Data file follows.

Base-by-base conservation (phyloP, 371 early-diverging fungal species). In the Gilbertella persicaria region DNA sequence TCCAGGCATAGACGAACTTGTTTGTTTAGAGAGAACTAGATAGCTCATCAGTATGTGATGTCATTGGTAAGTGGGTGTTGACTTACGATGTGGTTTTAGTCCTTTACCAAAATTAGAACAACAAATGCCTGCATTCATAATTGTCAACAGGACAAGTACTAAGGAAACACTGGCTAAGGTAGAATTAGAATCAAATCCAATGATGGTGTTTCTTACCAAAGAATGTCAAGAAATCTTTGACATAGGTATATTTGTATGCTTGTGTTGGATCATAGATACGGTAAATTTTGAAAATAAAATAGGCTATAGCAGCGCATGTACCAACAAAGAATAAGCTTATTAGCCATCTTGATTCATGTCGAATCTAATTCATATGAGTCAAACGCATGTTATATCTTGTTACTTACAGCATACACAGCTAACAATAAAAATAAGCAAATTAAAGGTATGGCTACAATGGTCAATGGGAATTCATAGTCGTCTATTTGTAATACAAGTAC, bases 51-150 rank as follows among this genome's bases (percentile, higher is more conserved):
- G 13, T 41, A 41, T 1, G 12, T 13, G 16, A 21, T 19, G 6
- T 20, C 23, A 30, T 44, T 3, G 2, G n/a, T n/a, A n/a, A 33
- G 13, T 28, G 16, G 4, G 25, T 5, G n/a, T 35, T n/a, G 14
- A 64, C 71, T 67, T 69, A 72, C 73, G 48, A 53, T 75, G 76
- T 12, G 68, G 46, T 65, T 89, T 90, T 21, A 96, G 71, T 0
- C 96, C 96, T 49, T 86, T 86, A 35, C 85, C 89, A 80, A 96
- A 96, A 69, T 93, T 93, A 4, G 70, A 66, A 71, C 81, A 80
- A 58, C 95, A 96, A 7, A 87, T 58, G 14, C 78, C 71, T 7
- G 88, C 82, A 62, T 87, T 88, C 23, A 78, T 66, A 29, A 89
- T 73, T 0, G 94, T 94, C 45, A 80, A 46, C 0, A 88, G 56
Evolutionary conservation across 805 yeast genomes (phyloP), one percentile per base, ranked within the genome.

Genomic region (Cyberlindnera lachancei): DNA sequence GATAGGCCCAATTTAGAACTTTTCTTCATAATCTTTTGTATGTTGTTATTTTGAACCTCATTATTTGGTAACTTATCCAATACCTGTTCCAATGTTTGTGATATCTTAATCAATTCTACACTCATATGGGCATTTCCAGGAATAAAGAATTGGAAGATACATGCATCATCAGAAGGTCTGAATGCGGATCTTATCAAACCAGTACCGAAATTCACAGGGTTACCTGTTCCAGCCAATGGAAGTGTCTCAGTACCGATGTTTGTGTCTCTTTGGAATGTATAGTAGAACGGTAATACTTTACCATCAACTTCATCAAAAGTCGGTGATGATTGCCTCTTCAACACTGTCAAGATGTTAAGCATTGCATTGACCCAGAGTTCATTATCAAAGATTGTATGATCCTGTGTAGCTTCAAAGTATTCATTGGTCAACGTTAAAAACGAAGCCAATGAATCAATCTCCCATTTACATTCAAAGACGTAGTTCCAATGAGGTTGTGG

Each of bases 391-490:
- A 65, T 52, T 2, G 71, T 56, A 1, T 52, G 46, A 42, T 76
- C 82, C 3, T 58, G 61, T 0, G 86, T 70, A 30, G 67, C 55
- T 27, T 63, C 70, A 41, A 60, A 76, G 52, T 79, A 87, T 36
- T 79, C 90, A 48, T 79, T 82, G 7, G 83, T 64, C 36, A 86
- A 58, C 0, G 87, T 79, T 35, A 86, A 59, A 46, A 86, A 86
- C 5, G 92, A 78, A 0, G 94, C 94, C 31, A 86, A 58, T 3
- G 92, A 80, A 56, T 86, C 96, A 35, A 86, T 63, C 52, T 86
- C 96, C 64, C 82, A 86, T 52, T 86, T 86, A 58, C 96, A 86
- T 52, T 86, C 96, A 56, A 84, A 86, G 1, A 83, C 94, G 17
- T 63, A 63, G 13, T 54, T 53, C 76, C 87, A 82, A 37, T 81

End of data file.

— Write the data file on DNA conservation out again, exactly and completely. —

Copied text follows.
Base-by-base conservation (phyloP, 371 early-diverging fungal species). In the Gilbertella persicaria region DNA sequence TCCAGGCATAGACGAACTTGTTTGTTTAGAGAGAACTAGATAGCTCATCAGTATGTGATGTCATTGGTAAGTGGGTGTTGACTTACGATGTGGTTTTAGTCCTTTACCAAAATTAGAACAACAAATGCCTGCATTCATAATTGTCAACAGGACAAGTACTAAGGAAACACTGGCTAAGGTAGAATTAGAATCAAATCCAATGATGGTGTTTCTTACCAAAGAATGTCAAGAAATCTTTGACATAGGTATATTTGTATGCTTGTGTTGGATCATAGATACGGTAAATTTTGAAAATAAAATAGGCTATAGCAGCGCATGTACCAACAAAGAATAAGCTTATTAGCCATCTTGATTCATGTCGAATCTAATTCATATGAGTCAAACGCATGTTATATCTTGTTACTTACAGCATACACAGCTAACAATAAAAATAAGCAAATTAAAGGTATGGCTACAATGGTCAATGGGAATTCATAGTCGTCTATTTGTAATACAAGTAC, bases 51-150 rank as follows among this genome's bases (percentile, higher is more conserved):
- G 13, T 41, A 41, T 1, G 12, T 13, G 16, A 21, T 19, G 6
- T 20, C 23, A 30, T 44, T 3, G 2, G n/a, T n/a, A n/a, A 33
- G 13, T 28, G 16, G 4, G 25, T 5, G n/a, T 35, T n/a, G 14
- A 64, C 71, T 67, T 69, A 72, C 73, G 48, A 53, T 75, G 76
- T 12, G 68, G 46, T 65, T 89, T 90, T 21, A 96, G 71, T 0
- C 96, C 96, T 49, T 86, T 86, A 35, C 85, C 89, A 80, A 96
- A 96, A 69, T 93, T 93, A 4, G 70, A 66, A 71, C 81, A 80
- A 58, C 95, A 96, A 7, A 87, T 58, G 14, C 78, C 71, T 7
- G 88, C 82, A 62, T 87, T 88, C 23, A 78, T 66, A 29, A 89
- T 73, T 0, G 94, T 94, C 45, A 80, A 46, C 0, A 88, G 56
Evolutionary conservation across 805 yeast genomes (phyloP), one percentile per base, ranked within the genome.

Genomic region (Cyberlindnera lachancei): DNA sequence GATAGGCCCAATTTAGAACTTTTCTTCATAATCTTTTGTATGTTGTTATTTTGAACCTCATTATTTGGTAACTTATCCAATACCTGTTCCAATGTTTGTGATATCTTAATCAATTCTACACTCATATGGGCATTTCCAGGAATAAAGAATTGGAAGATACATGCATCATCAGAAGGTCTGAATGCGGATCTTATCAAACCAGTACCGAAATTCACAGGGTTACCTGTTCCAGCCAATGGAAGTGTCTCAGTACCGATGTTTGTGTCTCTTTGGAATGTATAGTAGAACGGTAATACTTTACCATCAACTTCATCAAAAGTCGGTGATGATTGCCTCTTCAACACTGTCAAGATGTTAAGCATTGCATTGACCCAGAGTTCATTATCAAAGATTGTATGATCCTGTGTAGCTTCAAAGTATTCATTGGTCAACGTTAAAAACGAAGCCAATGAATCAATCTCCCATTTACATTCAAAGACGTAGTTCCAATGAGGTTGTGG

Each of bases 391-490:
- A 65, T 52, T 2, G 71, T 56, A 1, T 52, G 46, A 42, T 76
- C 82, C 3, T 58, G 61, T 0, G 86, T 70, A 30, G 67, C 55
- T 27, T 63, C 70, A 41, A 60, A 76, G 52, T 79, A 87, T 36
- T 79, C 90, A 48, T 79, T 82, G 7, G 83, T 64, C 36, A 86
- A 58, C 0, G 87, T 79, T 35, A 86, A 59, A 46, A 86, A 86
- C 5, G 92, A 78, A 0, G 94, C 94, C 31, A 86, A 58, T 3
- G 92, A 80, A 56, T 86, C 96, A 35, A 86, T 63, C 52, T 86
- C 96, C 64, C 82, A 86, T 52, T 86, T 86, A 58, C 96, A 86
- T 52, T 86, C 96, A 56, A 84, A 86, G 1, A 83, C 94, G 17
- T 63, A 63, G 13, T 54, T 53, C 76, C 87, A 82, A 37, T 81